Wednesday, December 25, 2013

Looking Forward, Looking Back

One of my dirty little secrets is that I love Christmas, probably because it always seems to be a time for looking back and reflecting. (For someone who reflects far too much and is in danger of having a crooked neck for looking over her shoulder too much, this isn’t always a good thing.) Of course, this time for reflection on what is past comes immediately before New Years, which is the king of all dates for looking forward and being hopeful – something I don’t do well.

Christmas is the holiday of memory. We spend the holiday period comparing our wins and failures to what has come before, whether it’s the successes of our academic year, or, as in my beloved sister’s case, that she managed to knock over all her Christmas shopping in one afternoon and beat her personal best from last year. We reminisce about Christmases past with those we love, and every now and again we adjust as someone we love is taken from us and the world as we know it shifts. There are the holidays in which there are young children once again, only this time they belong to us rather than our parents. There are the Christmases we spend apart from those we love, and the Christmases we spend in solitude, or perhaps only with a significant other. We travel far, we stay close to home, but ultimately we compare one Christmas with all the others we remember. Some of us try to recapture a sense of child like joy, and others just drink to get through it. But I’m willing to bet that at some point during the lead up to the big day, if not the day itself, you find yourself comparing the holiday to one that has come before and working out what that means to you.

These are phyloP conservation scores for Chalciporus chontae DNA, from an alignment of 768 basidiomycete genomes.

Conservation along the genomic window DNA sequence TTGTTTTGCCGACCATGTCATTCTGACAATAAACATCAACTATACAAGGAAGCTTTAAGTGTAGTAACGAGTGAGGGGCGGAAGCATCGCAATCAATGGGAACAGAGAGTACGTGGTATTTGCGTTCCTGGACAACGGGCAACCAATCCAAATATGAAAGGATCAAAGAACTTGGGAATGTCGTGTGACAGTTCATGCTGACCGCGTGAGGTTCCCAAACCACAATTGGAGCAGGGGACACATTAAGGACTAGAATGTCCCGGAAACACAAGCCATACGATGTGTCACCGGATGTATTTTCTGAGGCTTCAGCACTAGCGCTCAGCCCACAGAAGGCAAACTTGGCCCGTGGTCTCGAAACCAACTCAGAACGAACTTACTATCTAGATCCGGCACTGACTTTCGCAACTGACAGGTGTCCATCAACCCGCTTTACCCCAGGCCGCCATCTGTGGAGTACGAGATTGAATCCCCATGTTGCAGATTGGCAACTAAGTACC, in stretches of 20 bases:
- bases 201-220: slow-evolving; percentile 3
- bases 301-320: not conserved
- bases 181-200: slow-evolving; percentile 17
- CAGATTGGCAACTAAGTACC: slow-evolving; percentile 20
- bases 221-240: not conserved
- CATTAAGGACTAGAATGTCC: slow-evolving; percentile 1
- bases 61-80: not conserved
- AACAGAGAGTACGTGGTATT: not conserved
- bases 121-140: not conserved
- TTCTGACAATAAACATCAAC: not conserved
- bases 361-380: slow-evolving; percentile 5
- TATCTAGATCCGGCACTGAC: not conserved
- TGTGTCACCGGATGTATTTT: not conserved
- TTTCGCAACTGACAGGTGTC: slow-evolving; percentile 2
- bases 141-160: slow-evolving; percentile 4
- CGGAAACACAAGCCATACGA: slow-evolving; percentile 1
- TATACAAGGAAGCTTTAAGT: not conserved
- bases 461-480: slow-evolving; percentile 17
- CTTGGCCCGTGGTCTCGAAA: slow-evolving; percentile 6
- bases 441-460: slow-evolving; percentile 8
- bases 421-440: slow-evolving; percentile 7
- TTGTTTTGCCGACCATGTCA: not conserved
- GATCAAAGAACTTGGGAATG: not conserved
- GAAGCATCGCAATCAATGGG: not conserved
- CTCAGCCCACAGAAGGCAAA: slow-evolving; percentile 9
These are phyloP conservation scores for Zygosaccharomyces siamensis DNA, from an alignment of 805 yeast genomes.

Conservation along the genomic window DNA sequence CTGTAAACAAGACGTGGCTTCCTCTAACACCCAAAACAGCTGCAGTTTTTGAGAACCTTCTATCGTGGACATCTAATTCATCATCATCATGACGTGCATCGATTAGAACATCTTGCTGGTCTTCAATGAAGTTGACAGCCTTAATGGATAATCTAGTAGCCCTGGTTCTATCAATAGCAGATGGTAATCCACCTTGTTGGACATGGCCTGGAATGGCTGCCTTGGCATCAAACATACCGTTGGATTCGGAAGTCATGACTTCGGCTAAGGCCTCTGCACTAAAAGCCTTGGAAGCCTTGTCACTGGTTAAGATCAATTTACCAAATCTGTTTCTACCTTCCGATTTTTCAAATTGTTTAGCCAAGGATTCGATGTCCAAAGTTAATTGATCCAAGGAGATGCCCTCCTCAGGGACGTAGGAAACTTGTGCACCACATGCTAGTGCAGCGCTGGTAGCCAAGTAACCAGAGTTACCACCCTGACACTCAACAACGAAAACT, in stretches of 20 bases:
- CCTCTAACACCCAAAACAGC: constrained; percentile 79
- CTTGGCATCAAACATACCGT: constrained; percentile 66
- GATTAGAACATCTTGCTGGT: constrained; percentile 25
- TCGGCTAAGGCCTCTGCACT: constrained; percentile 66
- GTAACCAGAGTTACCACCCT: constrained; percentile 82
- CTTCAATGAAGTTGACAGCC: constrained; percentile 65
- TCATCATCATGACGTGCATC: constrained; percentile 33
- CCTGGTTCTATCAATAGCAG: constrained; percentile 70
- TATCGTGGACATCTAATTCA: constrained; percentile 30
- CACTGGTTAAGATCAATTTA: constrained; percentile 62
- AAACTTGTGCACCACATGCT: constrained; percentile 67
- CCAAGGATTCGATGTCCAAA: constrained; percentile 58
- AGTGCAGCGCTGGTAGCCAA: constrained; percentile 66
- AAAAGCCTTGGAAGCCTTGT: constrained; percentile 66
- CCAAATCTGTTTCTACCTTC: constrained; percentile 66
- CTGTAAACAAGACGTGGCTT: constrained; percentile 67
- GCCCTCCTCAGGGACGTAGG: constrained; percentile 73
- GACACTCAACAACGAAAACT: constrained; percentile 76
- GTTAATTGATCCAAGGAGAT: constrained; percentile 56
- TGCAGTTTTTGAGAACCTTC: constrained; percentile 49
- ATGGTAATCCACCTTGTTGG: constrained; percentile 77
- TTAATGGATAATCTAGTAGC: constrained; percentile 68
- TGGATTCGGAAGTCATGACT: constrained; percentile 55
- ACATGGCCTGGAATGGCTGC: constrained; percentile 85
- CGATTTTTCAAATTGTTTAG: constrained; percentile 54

I spent most of my recent trip to Melbourne anxiously checking my phone for the e-mail telling me what my thesis mark was. It was in a smelly ladies’ toilet that it finally arrived on my final afternoon of the trip. One of my other dirty little secrets is that my Honours result ended up being a lot lower than it should have been. It’s a secret that’s hard for me to admit.

But during this time of reflection, I try and acknowledge that things could have been a lot worse. Despite my illness being a greedy bastard for 10 of the last 12 months, I managed to finish Honours. I did more than well enough for acceptance to the advanced Masters program I want to study next year (I’m still waiting on this news, one way or the other). I have sung in beautiful venues and heard my voice ring out. I spoke at an academic conference and evoked an enthusiastic question time. I travelled for pleasure and for business on my own and managed not to get lost more than half a dozen times. I turned 30 in a room filled with my closest friends, and was touched by the love and compassion they show me every day. I stood in rooms filled with people as amazing artists and bands played and made me feel alive.

I am still alive. As bad as it got (and it got very, very bad) I am still here and still trying. I still have plans to make and things to look forward to, and I want to stick around for those.

This is my 31st Christmas, and I’m kind of excited about it (although maybe that’s because I don’t have to cook….). I hope the same for you and those you love, and I thank you for continuing to read this little blog of mine. Frankie is written and dispensed with, but I’m going to be a student for some time yet and I hope you’ll stick with me for that. May your tomorrows be bright and sparkly, friends.